W.C. Wiese Announces Candidacy for Second Vice President of STC

STC’s 2009 election begins on 10 March 2009 and runs until 9 April 2009.

The following message was submitted by a candidate for office. You may review the candidates’ biographies, ask them questions, and view their responses to questions posed by other members on the Candidates’ Page of the STC website. Information on casting your ballot will be sent to you prior to the opening of the election.

W.C. Wiese
W.C. Wiese

By W.C. Weise
Treasurer, STC
Candidate for Second Vice President, STC

For the past 4 years, I’ve had the privilege of serving as STC treasurer. During this dynamic time of transition, we’ve invested in skilled professional management but now face the harsh realities of a poor economy.

Meeting 5 challenges will determine whether STC will accomplish its strategic goals for the profession. STC must succeed at Relevance, Replenishment, Recognition, Resources, and Relationships and Combinations.

1. Relevance

Ask yourself: can you afford not to be a member of STC?

The test of a professional society is how often you rely on it. An essential professional resource has a website you visit everyday, archives that provide rich on-demand information, publications that compel you to read something in every issue, networks that expand your thinking and respond with answers, and resources for future growth. It increases your value in the marketplace. And it is always steering you toward knowledge and opportunities. It becomes an Every Day Professional Resource. I want an STC that does these things.

Since 2006, the Board and Office have made great strides to increase STC’s professional value. A skilled staff has improved our education programs, publications, and society operations. We still need to improve how our members interact, mentor, and support each other. We need to continue improvements in the Annual Summit and bring you into regular contact with new standards, our role in guiding them, and the outcomes we’d like to see.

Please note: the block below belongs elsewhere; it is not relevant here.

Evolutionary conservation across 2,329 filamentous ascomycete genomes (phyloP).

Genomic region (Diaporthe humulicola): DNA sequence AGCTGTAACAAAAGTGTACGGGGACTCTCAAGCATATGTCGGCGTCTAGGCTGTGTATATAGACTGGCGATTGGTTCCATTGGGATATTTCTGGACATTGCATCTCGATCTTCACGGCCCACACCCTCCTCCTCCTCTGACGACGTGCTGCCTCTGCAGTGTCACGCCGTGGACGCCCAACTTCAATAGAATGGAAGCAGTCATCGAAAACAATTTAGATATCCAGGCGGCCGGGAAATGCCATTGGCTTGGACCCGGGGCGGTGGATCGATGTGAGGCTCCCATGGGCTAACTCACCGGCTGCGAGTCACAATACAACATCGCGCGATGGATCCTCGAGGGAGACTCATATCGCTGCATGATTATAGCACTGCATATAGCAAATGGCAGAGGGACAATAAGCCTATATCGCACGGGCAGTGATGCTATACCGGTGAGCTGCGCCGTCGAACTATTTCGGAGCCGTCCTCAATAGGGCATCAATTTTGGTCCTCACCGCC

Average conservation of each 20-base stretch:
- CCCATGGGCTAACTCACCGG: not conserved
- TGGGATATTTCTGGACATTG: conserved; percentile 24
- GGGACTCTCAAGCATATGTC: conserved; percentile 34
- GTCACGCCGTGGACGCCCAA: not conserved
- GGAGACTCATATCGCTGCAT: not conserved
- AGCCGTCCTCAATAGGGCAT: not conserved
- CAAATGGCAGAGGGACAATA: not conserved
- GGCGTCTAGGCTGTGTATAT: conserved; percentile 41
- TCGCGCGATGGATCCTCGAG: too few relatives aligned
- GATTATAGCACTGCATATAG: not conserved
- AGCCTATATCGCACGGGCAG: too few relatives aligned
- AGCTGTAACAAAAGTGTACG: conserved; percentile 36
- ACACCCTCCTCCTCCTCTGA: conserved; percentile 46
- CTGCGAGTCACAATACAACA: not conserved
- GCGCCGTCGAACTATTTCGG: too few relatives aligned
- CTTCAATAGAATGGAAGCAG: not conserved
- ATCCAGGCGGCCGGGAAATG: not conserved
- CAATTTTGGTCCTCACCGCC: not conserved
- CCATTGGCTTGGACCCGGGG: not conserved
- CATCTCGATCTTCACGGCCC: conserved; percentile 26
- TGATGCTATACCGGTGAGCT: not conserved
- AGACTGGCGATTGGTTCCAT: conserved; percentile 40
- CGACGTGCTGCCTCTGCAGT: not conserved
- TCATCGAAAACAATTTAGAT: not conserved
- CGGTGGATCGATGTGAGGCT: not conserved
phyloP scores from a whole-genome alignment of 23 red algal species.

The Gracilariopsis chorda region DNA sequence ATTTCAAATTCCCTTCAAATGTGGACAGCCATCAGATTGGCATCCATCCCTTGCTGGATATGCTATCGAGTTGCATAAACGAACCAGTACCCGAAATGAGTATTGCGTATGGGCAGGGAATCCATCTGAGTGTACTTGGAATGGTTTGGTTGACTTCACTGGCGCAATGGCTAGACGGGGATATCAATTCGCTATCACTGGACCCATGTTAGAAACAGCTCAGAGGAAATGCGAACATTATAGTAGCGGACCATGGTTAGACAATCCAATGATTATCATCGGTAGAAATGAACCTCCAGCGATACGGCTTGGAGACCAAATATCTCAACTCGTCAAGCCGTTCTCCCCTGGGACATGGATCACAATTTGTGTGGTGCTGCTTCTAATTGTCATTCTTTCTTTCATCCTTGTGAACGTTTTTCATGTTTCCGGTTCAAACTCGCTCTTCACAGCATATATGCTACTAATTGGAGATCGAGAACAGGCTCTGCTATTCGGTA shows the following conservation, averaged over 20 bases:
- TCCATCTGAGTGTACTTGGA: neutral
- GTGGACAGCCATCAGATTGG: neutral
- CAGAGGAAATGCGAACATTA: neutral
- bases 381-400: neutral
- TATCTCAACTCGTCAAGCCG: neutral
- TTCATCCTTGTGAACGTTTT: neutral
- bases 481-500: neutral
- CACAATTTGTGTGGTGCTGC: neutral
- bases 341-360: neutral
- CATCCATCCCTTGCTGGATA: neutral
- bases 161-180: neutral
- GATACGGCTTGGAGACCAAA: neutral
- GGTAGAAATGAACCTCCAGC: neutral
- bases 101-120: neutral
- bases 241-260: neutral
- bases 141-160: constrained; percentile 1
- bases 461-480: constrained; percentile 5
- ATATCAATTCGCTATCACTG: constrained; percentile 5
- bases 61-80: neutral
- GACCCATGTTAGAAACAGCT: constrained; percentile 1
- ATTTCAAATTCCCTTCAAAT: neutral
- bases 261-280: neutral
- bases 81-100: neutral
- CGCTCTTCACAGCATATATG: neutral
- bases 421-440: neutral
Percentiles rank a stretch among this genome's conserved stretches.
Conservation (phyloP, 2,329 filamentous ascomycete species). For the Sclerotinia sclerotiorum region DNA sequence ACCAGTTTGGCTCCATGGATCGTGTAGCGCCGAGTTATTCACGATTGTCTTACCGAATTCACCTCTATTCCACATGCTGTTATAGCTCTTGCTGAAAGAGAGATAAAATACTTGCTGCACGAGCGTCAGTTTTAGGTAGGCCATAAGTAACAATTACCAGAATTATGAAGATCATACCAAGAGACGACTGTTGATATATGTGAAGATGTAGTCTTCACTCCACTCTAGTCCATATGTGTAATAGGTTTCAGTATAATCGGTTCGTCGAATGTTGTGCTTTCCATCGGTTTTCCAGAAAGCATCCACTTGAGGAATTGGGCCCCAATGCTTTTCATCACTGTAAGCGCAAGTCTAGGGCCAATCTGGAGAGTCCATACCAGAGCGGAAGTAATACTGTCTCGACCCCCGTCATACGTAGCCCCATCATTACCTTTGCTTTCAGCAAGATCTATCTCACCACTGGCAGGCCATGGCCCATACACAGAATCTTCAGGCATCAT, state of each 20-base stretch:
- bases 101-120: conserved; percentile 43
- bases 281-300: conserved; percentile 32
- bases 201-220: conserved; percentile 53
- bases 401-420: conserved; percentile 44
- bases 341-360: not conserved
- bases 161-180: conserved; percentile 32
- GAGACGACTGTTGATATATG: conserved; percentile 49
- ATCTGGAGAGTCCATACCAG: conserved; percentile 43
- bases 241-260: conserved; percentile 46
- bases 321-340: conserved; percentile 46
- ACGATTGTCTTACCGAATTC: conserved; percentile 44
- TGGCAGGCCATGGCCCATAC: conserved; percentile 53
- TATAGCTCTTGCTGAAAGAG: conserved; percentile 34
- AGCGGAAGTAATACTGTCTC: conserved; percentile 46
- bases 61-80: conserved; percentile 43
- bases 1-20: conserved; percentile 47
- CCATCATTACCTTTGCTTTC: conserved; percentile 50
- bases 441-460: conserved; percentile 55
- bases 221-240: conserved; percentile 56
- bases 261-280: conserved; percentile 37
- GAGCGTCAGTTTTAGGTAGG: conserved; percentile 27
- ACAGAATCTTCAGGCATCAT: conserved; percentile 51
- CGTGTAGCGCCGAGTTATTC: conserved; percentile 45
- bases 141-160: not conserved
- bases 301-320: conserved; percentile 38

We need to elevate our members in the employment marketplace by identifying the trends, technologies, and education that will increase your value. We need to prove our case, and that means spending STC’s research dollars with respected economists who can measure the value we add to products. We need metrics that prove that we make a difference in the products people select and depend on.

The resources are coming into place that should allow STC to develop and expand a validated program library from which chapters and individuals can purchase downloadable programming suitable for meetings or podcasts so you can increase skills on demand. STC should be extraordinary at this – we’re a global educational nonprofit organization of communicators! And the ability to access this kind of career enrichment is one test of STC’s value.

We also need to improve STC’s value where you measure it most – in your pay. By helping the U.S. Bureau of Labor Statistics adopt a contemporary definition of what we do, STC can drive fair compensation for the expanded range of skills we represent in the U.S. and internationally.

2. Replenishment